Personnel Note: Beth Kidder named interim deputy secretary for Medicaid

beth-kidder-head-shot-2015Beth Kidder is Florida’s new interim deputy secretary for Medicaid, overseeing the state’s nearly $26 billion state program that pays health costs for the poor.

Christine Sexton of POLITICO Florida reports the announcement was made Oct. 6 in an email to Agency for Health Care Administration employees.

In the current year budget, Sexton writes, the Medicaid program is slated for $25.7 billion, which could increase to $26.4 billion to pay health care costs for elderly and disabled Floridians who qualify.

Kidder is taking the place of Justin Senior, who left Oct. 3 to become the agency’s interim secretary.

Senior replaced Liz Dudek, who has led the AHCA since the agency’s creation in the 1990s.

State records show Dudek was paid $141,000 annually. Senior, who reported directly to Dudek, earns $142,000 a year.

Dudek, who resigned unexpectedly Sept. 21, served as AHCA Secretary for both Gov. Rick Scott and former Gov. Charlie Crist.

Before becoming interim deputy secretary for Medicaid, Sexton notes Kidder served as assistant deputy secretary for Medicaid policy and quality. According to a state government website, Kidder has been with the state since 2001 and earns $120,000.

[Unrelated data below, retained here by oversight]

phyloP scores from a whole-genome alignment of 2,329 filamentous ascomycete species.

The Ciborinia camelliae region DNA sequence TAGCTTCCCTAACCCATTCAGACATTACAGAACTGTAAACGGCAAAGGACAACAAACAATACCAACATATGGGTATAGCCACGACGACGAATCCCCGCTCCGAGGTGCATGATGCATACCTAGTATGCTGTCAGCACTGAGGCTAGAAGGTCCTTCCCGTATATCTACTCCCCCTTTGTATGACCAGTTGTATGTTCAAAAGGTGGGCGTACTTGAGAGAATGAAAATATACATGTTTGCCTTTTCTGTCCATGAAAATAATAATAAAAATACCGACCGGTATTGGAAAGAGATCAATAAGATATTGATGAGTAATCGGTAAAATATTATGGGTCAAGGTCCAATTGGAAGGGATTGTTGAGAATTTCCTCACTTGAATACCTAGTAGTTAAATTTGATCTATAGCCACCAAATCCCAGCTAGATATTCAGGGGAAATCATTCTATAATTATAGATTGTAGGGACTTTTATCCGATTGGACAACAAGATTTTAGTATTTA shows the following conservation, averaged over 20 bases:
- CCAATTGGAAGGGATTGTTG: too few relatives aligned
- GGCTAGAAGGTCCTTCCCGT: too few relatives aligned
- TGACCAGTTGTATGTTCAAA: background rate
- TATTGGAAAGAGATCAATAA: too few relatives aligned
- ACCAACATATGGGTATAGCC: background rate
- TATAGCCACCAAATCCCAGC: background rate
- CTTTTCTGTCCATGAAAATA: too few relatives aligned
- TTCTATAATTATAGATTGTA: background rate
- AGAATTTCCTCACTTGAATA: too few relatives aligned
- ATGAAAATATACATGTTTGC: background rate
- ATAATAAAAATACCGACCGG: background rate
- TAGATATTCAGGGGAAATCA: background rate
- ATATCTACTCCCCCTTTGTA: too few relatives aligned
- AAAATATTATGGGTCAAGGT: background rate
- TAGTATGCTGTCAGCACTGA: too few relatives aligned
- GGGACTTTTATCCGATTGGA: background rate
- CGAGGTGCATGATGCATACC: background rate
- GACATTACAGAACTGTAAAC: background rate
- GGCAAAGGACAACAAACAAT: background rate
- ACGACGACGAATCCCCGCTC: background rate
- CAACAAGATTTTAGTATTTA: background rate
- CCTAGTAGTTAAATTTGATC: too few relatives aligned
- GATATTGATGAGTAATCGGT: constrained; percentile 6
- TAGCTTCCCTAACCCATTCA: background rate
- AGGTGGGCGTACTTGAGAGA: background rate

8 Reasons Rick Scott is the perfect veep for Donald Trump

Rick Scott is basically as awful as Donald Trump in so many ways. But before Floridians start petitioning Trump to introduce Scott to a presidential election turnout and an embarrassing loss before Scott runs for U.S. Senate in 2018, read all eight reasons.

8) Cons. Scott didn’t build his $300-some million fortune with a fraudulent university, but he did help build a company that defrauded Medicare and Medicaid by way more, paying a record $1.7 billion fine.

7) Muslims. Scott was offending Muslims and Hispanics long before Trump descended down the escalator at Trump Tower. Scott put some of his first campaign dollars into fearmongering about Muslims in “Obama’s Mosque” near Ground Zero in 2010. Also, mic cut.

6) Hispanics. Similar to Trump, and despite all evidence, Hispanics love Scott, according to … only Rick Scott. Scott claims he “won” the Hispanic vote in 2014, despite actually losing it by 20 percent.

5) Little Marco. While Trump’s insults are infamous, Scott is doing his part in Florida. He backed Trump over Rubio (and Jeb!) and is now working against Rubio in his U.S. Senate race, supporting mini-Trump Carlos Beruff, best known for unapologetically calling President Obama an “animal.”

4) Smarts. Trump could own Anderson Cooper‘s “RedicuList” segment, but Scott once got on it for insulting “everybody’s intelligence” trying to defend himself for using on-duty cops at campaign events.

3) Votes. Trump needs turnout to be as depressed as Jeb! after South Carolina. Scott has been hard at work, rolling back civil rights reforms that allowed nonviolent ex-felons to vote.

2) Money. Scott won in 2014 by outspending his opponent on TV by $33 millionRomney lost Florida by less than 1 percent in 2012, but only outspent Obama by $17 million. An extra $16 million might have bought 29 electoral votes.